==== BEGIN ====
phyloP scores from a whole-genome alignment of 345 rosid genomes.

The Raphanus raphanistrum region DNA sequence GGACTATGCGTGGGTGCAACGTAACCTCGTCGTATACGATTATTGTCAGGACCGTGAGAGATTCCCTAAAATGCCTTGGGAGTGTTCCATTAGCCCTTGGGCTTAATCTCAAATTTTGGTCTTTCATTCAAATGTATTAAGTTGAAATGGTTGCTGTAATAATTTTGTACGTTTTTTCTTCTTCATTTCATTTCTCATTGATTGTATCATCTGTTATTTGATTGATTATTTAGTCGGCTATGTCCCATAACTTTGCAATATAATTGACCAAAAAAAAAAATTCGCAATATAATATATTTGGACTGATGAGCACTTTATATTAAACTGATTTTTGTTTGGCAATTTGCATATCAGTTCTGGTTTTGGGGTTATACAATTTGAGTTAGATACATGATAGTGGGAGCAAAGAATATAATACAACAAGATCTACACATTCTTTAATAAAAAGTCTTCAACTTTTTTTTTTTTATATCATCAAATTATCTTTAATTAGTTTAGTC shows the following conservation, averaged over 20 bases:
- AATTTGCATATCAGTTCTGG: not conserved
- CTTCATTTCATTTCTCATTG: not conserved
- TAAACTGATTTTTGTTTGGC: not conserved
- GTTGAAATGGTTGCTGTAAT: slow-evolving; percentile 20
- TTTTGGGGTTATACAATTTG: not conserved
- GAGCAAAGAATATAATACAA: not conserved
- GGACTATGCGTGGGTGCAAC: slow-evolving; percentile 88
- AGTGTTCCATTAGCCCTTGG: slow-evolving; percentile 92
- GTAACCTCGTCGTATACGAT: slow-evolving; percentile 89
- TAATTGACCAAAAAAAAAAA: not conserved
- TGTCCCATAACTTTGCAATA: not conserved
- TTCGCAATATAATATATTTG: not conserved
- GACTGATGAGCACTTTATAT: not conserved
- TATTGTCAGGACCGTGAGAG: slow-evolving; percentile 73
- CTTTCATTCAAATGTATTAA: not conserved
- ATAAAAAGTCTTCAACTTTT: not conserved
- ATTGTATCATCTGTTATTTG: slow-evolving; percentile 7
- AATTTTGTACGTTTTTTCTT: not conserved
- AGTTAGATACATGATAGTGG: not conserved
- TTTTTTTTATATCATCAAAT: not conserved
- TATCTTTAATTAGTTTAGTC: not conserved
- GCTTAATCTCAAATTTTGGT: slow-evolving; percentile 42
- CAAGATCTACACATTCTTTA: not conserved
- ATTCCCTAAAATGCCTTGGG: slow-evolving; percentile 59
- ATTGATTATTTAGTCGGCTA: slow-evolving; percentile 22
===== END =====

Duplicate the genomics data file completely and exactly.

phyloP scores from a whole-genome alignment of 345 rosid genomes.

The Raphanus raphanistrum region DNA sequence GGACTATGCGTGGGTGCAACGTAACCTCGTCGTATACGATTATTGTCAGGACCGTGAGAGATTCCCTAAAATGCCTTGGGAGTGTTCCATTAGCCCTTGGGCTTAATCTCAAATTTTGGTCTTTCATTCAAATGTATTAAGTTGAAATGGTTGCTGTAATAATTTTGTACGTTTTTTCTTCTTCATTTCATTTCTCATTGATTGTATCATCTGTTATTTGATTGATTATTTAGTCGGCTATGTCCCATAACTTTGCAATATAATTGACCAAAAAAAAAAATTCGCAATATAATATATTTGGACTGATGAGCACTTTATATTAAACTGATTTTTGTTTGGCAATTTGCATATCAGTTCTGGTTTTGGGGTTATACAATTTGAGTTAGATACATGATAGTGGGAGCAAAGAATATAATACAACAAGATCTACACATTCTTTAATAAAAAGTCTTCAACTTTTTTTTTTTTATATCATCAAATTATCTTTAATTAGTTTAGTC shows the following conservation, averaged over 20 bases:
- AATTTGCATATCAGTTCTGG: not conserved
- CTTCATTTCATTTCTCATTG: not conserved
- TAAACTGATTTTTGTTTGGC: not conserved
- GTTGAAATGGTTGCTGTAAT: slow-evolving; percentile 20
- TTTTGGGGTTATACAATTTG: not conserved
- GAGCAAAGAATATAATACAA: not conserved
- GGACTATGCGTGGGTGCAAC: slow-evolving; percentile 88
- AGTGTTCCATTAGCCCTTGG: slow-evolving; percentile 92
- GTAACCTCGTCGTATACGAT: slow-evolving; percentile 89
- TAATTGACCAAAAAAAAAAA: not conserved
- TGTCCCATAACTTTGCAATA: not conserved
- TTCGCAATATAATATATTTG: not conserved
- GACTGATGAGCACTTTATAT: not conserved
- TATTGTCAGGACCGTGAGAG: slow-evolving; percentile 73
- CTTTCATTCAAATGTATTAA: not conserved
- ATAAAAAGTCTTCAACTTTT: not conserved
- ATTGTATCATCTGTTATTTG: slow-evolving; percentile 7
- AATTTTGTACGTTTTTTCTT: not conserved
- AGTTAGATACATGATAGTGG: not conserved
- TTTTTTTTATATCATCAAAT: not conserved
- TATCTTTAATTAGTTTAGTC: not conserved
- GCTTAATCTCAAATTTTGGT: slow-evolving; percentile 42
- CAAGATCTACACATTCTTTA: not conserved
- ATTCCCTAAAATGCCTTGGG: slow-evolving; percentile 59
- ATTGATTATTTAGTCGGCTA: slow-evolving; percentile 22